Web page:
Most semester schools could not operate in the same way that Webb does; my peers and I at SEGL often remarked that the program would not work as a four-year, holistic high school education. It simply would not be sustainable 

SEGL was, in every way, a four-month sprint. The days were long and classes were rigorous, but I found myself ending every day the best kind of exhausted. My classmates and I took every opportunity we had to discuss everything under the sun, be it during meals, commuting to and from school, or in our dorms in the early hours of the morning. I woke up earlier and went to bed later than I ever have at Webb, and it was worth it.  

The semester school model necessitates leaving one’s community and then coming back to it, and this is something that each semester school takes advantage of in one way or another.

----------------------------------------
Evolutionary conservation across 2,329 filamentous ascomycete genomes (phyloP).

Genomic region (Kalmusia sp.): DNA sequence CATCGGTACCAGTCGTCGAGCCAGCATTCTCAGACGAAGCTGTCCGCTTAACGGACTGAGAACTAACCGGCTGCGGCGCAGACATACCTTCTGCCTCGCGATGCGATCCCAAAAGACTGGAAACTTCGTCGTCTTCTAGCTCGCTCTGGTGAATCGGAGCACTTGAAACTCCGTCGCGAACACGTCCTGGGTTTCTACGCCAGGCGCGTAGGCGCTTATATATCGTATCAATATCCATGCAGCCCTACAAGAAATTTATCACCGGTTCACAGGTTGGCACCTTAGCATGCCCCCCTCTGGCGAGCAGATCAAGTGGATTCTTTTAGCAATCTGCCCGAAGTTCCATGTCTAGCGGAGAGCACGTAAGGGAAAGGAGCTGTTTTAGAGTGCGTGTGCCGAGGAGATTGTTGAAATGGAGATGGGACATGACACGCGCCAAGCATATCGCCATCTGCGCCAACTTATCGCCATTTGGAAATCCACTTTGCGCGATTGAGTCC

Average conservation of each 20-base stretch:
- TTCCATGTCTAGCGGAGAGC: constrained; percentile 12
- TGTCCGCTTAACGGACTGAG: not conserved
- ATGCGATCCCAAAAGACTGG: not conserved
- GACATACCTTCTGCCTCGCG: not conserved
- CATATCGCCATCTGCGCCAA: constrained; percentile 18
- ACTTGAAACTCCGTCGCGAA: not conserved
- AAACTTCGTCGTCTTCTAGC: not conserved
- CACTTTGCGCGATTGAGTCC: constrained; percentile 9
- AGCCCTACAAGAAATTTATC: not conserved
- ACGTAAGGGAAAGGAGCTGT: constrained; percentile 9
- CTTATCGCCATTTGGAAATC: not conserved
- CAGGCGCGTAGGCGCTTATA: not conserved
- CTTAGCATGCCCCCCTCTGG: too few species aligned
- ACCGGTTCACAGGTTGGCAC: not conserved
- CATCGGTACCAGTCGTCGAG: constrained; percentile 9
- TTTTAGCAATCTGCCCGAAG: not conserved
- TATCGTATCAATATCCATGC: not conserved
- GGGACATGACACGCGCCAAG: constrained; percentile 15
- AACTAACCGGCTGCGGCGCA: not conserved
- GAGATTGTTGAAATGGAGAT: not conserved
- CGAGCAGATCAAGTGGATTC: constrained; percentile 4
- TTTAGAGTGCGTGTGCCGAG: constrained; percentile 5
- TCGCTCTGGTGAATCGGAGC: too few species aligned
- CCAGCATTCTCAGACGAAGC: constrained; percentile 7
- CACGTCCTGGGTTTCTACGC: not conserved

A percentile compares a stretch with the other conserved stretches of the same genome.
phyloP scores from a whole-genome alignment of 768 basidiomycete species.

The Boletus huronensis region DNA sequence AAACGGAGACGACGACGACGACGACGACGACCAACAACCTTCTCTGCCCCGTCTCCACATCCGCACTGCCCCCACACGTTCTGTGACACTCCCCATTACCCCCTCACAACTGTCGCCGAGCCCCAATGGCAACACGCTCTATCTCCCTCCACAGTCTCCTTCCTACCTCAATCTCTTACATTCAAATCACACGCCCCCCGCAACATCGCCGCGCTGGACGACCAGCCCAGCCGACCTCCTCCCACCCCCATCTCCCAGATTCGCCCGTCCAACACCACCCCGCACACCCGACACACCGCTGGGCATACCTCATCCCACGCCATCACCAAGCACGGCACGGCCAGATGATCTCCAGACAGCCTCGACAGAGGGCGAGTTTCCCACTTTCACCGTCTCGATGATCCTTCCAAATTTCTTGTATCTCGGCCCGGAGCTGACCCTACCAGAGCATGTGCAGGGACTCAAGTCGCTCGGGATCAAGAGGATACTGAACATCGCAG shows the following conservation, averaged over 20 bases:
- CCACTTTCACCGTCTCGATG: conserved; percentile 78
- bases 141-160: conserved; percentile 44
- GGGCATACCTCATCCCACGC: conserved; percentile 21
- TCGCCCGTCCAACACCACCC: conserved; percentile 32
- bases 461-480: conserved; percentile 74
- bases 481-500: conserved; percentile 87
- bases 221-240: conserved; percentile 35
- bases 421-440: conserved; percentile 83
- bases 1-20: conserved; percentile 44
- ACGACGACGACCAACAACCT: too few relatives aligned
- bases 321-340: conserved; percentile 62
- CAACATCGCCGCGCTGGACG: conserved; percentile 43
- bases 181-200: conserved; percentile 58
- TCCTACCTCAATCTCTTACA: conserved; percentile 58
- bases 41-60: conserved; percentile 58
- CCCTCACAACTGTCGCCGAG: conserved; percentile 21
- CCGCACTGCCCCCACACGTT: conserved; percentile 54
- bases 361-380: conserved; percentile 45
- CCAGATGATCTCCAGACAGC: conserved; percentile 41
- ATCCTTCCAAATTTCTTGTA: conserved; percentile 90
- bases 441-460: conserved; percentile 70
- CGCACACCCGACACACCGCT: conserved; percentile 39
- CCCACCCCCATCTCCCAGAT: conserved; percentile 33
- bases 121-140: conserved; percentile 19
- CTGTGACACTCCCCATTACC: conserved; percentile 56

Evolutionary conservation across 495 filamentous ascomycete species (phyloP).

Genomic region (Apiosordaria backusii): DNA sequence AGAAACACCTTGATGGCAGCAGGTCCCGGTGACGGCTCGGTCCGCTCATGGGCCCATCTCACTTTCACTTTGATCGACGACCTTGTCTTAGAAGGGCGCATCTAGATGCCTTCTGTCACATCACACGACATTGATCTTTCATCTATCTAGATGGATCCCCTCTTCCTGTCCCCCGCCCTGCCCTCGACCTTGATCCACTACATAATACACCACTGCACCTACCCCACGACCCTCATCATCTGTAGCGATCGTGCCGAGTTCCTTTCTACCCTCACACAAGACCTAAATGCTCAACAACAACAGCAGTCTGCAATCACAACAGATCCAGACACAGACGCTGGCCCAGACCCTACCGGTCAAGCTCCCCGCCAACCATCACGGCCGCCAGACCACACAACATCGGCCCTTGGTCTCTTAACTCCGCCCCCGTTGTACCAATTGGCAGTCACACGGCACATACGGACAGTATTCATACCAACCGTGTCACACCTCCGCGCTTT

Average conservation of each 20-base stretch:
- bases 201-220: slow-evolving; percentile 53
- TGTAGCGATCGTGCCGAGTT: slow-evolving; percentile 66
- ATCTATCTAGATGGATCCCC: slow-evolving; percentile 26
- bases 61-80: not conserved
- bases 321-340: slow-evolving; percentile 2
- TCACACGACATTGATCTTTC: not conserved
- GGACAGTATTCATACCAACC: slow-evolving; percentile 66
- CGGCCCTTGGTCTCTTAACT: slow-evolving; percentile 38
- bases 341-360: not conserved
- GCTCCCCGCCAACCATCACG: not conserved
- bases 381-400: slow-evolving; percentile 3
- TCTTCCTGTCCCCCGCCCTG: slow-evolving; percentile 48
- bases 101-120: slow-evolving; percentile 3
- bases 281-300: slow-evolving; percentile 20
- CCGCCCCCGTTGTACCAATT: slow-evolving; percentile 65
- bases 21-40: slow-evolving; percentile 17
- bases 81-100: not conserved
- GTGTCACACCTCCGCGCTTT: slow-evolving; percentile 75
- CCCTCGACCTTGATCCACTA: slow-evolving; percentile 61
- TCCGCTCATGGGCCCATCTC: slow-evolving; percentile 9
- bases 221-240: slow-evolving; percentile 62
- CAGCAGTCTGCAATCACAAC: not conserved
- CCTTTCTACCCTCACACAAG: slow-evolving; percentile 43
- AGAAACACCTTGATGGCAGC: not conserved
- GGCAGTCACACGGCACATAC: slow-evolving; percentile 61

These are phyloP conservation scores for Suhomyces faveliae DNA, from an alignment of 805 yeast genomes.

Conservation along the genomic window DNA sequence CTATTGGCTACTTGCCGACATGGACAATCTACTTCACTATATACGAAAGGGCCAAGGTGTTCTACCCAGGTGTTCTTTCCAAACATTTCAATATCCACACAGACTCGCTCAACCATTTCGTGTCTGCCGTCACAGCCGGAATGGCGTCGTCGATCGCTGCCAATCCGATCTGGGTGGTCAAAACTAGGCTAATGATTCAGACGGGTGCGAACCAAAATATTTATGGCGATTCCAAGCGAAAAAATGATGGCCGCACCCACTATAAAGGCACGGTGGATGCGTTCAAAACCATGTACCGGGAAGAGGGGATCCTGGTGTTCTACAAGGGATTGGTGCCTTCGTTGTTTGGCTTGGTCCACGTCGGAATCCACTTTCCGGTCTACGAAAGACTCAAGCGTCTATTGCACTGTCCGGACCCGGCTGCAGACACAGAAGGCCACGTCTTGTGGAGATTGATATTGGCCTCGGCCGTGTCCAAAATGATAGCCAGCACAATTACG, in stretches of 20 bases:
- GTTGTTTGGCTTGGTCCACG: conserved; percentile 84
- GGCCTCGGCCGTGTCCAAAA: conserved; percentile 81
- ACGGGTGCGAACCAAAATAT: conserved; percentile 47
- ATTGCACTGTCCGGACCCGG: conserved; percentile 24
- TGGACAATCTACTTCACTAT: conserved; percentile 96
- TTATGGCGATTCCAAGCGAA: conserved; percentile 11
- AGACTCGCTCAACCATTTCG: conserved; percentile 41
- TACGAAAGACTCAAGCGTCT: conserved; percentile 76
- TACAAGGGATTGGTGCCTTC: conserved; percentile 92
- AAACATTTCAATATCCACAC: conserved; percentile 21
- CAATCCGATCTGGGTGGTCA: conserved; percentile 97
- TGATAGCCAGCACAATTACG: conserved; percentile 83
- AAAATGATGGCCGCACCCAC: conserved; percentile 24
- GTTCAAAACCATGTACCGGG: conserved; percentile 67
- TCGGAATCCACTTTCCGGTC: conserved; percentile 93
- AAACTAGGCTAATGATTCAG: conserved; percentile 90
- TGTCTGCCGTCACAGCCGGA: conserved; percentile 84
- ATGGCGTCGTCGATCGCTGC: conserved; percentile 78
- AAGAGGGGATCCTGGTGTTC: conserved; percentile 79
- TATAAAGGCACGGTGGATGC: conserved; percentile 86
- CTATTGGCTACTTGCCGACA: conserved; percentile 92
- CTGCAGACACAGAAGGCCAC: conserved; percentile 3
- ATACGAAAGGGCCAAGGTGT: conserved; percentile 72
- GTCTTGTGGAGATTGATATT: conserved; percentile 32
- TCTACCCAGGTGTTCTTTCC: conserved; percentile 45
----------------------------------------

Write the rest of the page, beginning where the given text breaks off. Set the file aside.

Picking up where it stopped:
The Social Venture Project is a great example. Each SEGL student chose something in our respective communities that we want to fix and spend much of the semester creating a plan to fix it. While we were graded on the outline and plans that we made, we were under no commitment to follow through on any of it. The only thing compelling us to complete our Social Venture Projects was the motivation to change things in our communities for the better.  

For my SVP, I had planned to hold the first ever Claremont Pride in May of 2020. I made a budget, identified stakeholders, contacted potential partners, and presented my plans to my peers and faculty at the end of the semester. My goal was to provide a fun and educational experience to the community. Ultimately, the project was put on hold due to the pandemic, but I am still grateful for the opportunity I had to go through the planning process.